When the World Happiness Report was released on March 20, Finland was named the World’s Happiest Country for the sixth year in a row. This week, Heli Mende of Visit Finland joins host Paula Felps to talk about why the country has earned that designation so frequently and explain how it inspired the country to offer a Masterclass of Happiness that will be held in June. Heli talks about happiness, Finland-style, how they developed the masterclass, and shares some of the things we all can do to enjoy that same kind of well-being no matter what country we’re in.
Death is inevitable, but as with many things in life, music can change how people experience the journey. That’s the idea behind Threshold Choirs — an international movement in which a trio sings healing and comforting songs for people who are nearing the end of life. In this episode, Jan Stanley, a long-time Threshold Choir member, explains how sharing songs at this uncertain time not only brings comfort to the dying and their family members, but can be transformational for the singers as well.
In this episode, you’ll learn:
As children every new discovery filled us with wonder and awe. But somewhere along the way, most of us lost that — and this week’s guest is helping people rediscover it. Monica Parker is a renowned speaker and writer who has spent the past decade helping people discover their meaning and purpose at work. Her new book, The Power of Wonder: The Extraordinary Emotion That Will Change the Way You Live, Learn, and Lead, explains why we lose our sense of wonder and how we can reclaim it.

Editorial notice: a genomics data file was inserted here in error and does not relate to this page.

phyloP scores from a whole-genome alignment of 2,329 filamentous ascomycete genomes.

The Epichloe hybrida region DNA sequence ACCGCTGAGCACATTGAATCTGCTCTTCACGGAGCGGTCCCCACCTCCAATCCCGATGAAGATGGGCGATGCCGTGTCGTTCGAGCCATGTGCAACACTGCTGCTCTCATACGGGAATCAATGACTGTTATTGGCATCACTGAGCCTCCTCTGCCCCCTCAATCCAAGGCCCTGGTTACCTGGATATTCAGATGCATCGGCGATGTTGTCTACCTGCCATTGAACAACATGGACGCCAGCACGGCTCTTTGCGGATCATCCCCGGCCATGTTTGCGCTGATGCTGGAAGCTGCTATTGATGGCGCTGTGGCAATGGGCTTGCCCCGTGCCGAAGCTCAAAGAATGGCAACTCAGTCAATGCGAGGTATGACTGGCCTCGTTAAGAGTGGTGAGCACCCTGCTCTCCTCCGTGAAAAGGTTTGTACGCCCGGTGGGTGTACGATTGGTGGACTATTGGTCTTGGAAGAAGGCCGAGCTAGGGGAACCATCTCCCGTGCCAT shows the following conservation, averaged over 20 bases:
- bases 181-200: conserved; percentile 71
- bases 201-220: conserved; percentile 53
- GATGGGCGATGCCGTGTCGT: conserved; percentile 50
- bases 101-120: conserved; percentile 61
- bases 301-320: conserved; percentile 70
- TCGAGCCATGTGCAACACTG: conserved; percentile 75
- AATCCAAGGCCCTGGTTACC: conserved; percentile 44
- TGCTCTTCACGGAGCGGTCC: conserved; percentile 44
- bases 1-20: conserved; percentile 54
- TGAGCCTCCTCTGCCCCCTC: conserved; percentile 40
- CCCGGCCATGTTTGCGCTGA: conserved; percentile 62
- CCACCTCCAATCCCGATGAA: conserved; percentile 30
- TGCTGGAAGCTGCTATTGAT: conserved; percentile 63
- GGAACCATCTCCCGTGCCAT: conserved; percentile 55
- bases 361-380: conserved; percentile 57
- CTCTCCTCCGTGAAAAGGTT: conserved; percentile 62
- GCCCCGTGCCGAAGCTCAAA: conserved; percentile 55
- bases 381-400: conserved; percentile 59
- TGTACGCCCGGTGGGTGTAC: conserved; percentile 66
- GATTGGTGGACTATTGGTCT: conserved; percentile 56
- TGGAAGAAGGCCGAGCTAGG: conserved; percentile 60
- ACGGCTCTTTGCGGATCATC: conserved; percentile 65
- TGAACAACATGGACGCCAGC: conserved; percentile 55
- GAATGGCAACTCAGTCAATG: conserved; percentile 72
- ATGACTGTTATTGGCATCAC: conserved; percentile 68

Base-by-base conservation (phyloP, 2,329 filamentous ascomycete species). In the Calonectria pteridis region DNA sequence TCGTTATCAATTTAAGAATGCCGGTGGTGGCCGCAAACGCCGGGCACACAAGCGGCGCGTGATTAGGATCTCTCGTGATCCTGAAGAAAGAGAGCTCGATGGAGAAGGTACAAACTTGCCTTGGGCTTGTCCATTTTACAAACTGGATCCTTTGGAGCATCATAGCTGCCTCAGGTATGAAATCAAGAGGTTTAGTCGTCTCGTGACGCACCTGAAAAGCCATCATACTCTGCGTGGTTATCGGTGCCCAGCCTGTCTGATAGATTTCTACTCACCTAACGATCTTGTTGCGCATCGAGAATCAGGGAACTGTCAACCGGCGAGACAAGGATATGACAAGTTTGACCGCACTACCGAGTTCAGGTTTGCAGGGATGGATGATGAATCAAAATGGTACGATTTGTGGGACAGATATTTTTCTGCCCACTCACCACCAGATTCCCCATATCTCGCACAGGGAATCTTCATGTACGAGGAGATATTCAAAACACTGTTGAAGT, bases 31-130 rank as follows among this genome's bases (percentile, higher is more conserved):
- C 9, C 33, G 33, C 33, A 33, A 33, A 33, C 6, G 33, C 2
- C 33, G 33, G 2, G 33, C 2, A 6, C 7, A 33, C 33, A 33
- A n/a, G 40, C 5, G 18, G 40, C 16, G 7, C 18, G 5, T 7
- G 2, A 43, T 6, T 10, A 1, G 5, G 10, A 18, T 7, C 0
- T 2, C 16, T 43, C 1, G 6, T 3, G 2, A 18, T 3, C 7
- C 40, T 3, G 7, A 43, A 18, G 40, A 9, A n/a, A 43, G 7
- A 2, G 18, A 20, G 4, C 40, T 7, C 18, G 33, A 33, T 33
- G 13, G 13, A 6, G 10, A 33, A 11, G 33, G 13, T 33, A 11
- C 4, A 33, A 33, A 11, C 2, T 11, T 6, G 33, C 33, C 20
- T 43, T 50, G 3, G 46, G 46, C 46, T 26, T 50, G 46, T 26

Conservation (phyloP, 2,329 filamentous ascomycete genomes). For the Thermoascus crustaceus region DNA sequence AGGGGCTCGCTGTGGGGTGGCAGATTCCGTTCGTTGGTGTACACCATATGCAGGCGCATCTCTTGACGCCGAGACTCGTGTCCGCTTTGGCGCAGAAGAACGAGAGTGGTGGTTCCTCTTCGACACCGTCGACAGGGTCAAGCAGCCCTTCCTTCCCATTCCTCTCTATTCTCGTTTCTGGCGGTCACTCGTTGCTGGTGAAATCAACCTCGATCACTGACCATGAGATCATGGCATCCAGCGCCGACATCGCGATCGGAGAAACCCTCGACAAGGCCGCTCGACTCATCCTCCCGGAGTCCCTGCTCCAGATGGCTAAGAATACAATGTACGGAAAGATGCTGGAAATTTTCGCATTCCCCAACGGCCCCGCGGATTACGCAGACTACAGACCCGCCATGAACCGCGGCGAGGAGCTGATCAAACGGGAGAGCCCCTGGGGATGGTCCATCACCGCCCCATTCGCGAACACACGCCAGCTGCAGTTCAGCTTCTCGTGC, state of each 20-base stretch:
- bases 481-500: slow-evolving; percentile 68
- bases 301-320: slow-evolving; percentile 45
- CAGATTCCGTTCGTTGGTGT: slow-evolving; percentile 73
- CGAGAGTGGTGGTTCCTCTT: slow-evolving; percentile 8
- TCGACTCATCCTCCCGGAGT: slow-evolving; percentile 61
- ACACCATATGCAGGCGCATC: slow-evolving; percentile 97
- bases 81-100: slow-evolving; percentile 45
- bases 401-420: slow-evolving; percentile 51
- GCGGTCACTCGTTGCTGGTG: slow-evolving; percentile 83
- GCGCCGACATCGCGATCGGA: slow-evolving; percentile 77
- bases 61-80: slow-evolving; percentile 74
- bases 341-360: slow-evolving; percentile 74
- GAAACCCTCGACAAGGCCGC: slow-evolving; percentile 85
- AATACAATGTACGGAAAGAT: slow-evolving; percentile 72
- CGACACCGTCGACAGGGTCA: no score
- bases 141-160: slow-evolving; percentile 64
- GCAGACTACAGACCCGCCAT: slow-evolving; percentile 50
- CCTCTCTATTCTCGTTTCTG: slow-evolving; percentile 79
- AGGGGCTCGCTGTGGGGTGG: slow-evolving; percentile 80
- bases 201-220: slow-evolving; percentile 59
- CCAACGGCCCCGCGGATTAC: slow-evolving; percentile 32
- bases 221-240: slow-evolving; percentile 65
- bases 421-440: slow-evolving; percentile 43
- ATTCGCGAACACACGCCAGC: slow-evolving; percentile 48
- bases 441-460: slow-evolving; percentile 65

Every day we’re surrounded by sights, sounds, and smells — but we often take them for granted. This week, host Paula Felps is joined by New York Times bestselling author Gretchen Rubin, to talk about how tuning into our five senses can make us happier and healthier. Her new book, Life in Five Senses: How exploring the senses got me out of my head and into the world, takes a deep dive into what each of our senses has to teach us and explains how we can explore them to improve our well-being.
We know that getting out in nature is good for us, but this week’s guest understands it better than most. Mya-Rose Craig is a 20-year-old bird watcher, environmentalist and diversity activist who was raised in a home that revered nature. At the age of 14, she formed the Black2Nature organization to encourage other teenagers of color to engage with nature. Bristol University awarded her an honorary doctorate for her pioneering work in this area and now her memoir, Birdgirl: Looking to the Skies in Search of a Better Future, looks at the power of nature and birds, and the important role they have played in dealing with her mother’s mental illness.